In opposition, 250 West asserts that Stanford specifically requested assistance from 250 West to find new tenants for the two units. 250 West relies, in part, on excerpts from the EBT of its principal, Leonard Weiss, who testified that Stanford, through its managing member Arun Bhatia, sought help from 250 West. 250 West also relies on the EBT testimony of Arun Bhatia that he was aware of and consented to 250 West seeking new tenants for the two units. 250 West further relies on clause 4(f) of the First Amendment to Contract, which authorizes 250 West to require Stanford to assign its interest in the leases.

On review of the submissions, the Court concludes that the conflicting evidence presented as to whether 250 West entered into the new tenant leases without Stanford's consent, as well as the express language of the parties' agreement, create triable issues of fact which preclude summary judgment dismissing the first cause of action.

Article 4(h) of the Contract expressly required Stanford to pay all brokerage, leasing and other commission and all other compensation and fees in connection with the seven leases sold to 250 West. In addition, clause 4(d) of the First Amendment to Contract required Stanford to pay brokerage commissions in connection with the units that Stanford leased back from 250 West. Thus, Stanford's conclusory assertion that the agreements between the parties do not require it to pay brokerage commissions and fees is simply insufficient to establish entitlement to summary judgment dismissing the second cause of action.

The third cause of action for an accounting states that Stanford, through its managing agent, contracted to perform property management services on behalf of 250 West and was required to account to 250 West for the monies it collected and/or disbursed on 250 West's behalf. Stanford offers no evidence to meet its burden of establishing entitlement to summary judgment dismissing this claim. Thus, the request for summary judgment dismissing the claim for an accounting must be denied. Therefore, the branch of the motion that seeks summary judgment dismissing the Complaint is denied.

Stanford also seeks summary judgment on its counterclaims for breach of the parties' lease back agreement with respect to the Astrology lease, and recovery of $61,643.37, plus interest thereon from May 2006, for rental payments mistakenly made by Stanford after 250 West entered into the new tenant lease.

As stated, triable issues of fact exist as to whether 250 West entered into a new tenant lease with Astrology without Stanford's consent or knowledge. Thus, Stanford does not establish entitlement to summary judgment on its first counterclaim for breach of contract.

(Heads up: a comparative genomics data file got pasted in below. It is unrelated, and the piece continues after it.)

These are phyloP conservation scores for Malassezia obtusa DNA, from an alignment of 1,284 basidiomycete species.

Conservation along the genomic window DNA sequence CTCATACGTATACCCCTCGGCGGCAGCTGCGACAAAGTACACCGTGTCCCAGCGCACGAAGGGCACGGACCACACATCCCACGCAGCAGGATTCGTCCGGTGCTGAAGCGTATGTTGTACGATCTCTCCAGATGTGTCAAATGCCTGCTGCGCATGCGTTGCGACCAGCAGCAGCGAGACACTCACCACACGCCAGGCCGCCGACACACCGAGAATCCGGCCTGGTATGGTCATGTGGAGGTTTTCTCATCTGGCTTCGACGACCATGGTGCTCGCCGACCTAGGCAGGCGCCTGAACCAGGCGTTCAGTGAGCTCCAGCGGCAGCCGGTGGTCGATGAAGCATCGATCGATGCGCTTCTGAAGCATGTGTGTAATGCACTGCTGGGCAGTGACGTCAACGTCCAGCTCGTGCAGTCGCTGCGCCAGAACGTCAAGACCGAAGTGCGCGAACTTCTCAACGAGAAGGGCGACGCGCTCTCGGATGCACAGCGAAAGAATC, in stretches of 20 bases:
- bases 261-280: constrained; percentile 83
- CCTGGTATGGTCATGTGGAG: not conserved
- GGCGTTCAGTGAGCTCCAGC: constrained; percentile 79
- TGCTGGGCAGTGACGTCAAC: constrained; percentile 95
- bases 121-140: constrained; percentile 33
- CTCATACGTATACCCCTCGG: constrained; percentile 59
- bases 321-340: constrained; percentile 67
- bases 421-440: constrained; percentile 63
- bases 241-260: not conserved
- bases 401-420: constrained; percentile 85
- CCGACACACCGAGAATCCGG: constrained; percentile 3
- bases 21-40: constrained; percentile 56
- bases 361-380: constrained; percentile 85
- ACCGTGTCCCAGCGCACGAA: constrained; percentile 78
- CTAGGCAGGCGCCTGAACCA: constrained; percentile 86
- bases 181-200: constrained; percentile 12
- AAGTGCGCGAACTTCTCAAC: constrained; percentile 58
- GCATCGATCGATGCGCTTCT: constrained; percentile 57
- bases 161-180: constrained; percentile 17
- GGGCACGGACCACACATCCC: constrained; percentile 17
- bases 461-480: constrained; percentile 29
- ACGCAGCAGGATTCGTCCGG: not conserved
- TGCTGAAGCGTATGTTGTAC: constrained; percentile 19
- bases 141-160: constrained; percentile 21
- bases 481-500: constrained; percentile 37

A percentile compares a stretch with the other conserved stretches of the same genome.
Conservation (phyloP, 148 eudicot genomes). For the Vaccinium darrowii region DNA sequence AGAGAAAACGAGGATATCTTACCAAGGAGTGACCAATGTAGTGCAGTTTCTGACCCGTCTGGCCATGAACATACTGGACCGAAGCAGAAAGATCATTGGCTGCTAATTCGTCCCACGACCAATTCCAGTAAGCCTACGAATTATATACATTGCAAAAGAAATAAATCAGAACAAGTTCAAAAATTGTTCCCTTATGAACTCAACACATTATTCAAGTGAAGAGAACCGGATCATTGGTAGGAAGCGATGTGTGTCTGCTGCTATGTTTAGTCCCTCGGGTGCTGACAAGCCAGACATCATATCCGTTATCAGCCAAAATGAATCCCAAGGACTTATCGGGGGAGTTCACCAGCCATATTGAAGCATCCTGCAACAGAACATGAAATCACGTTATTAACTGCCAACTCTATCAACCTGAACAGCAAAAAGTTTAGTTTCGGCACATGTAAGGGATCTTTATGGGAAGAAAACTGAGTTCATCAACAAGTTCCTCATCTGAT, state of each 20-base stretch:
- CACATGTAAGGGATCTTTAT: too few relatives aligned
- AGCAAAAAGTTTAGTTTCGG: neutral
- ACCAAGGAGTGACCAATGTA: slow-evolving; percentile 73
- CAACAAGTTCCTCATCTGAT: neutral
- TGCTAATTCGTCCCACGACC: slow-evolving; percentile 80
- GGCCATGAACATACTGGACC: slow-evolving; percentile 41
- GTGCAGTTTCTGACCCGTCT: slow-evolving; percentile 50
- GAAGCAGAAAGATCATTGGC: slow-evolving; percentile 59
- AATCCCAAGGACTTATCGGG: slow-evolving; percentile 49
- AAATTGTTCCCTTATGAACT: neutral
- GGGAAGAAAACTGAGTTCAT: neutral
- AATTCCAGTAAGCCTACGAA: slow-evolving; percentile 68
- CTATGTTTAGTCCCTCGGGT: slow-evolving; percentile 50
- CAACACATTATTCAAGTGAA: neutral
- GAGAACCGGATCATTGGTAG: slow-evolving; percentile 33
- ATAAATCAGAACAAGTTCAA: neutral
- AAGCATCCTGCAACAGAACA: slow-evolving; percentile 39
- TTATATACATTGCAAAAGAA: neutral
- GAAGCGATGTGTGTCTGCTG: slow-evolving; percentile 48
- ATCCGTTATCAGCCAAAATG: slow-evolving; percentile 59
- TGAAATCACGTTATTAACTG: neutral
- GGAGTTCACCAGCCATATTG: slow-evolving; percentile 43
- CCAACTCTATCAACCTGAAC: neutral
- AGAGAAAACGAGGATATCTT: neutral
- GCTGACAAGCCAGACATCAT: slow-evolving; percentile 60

Furthermore, Stanford's efforts to establish entitlement to summary judgment on its claim for recovery of certain rental payments, is insufficient given the competing statements of account and the failure of Stanford's accountant to appear for examination.

Stanford also seeks summary judgment on the issue of liability as to the second through sixth counterclaims, as well as an order setting the issue of damages down for a trial. Stanford bases its allegations in the second through sixth counterclaims on the assertion that 250 West entered into the new tenant leases without its consent or knowledge, and that it did not voluntarily grant possession and occupancy of the units to 250 West or the new tenant. Specifically, the third counterclaim seeks damages for breach of contract based on the alleged actions of 250 West in entering into a new tenant lease with Mazzeo, the second and fourth counterclaims seek damages for trespass, and the fifth and sixth counterclaims seek damages for wrongful eviction.

A claim for trespass requires an affirmative act constituting or resulting in an intentional intrusion upon plaintiff's property. See Congregation B'Nai Jehuda v. Hiyee Realty Corp., 35 A.D.3d 311 (1st Dept. 2006). Real Property Actions and Proceedings law (RPAPL) § 853 provides a statutory basis for a wrongful eviction claim, stating that if a person is ejected from real property in a forcible or unlawful manner, such person is entitled to recover damages in an action against the wrongdoer. Here, the existence of triable issues of fact as to whether Stanford consented to and/or knew of 250 West's efforts to lease the two units preclude summary judgment on the second through sixth counterclaims.

In accordance with the foregoing, it is hereby

ORDERED that defendant Stanford Realty LLC's motion for summary judgment is denied.

This constitutes the decision and order of the Court.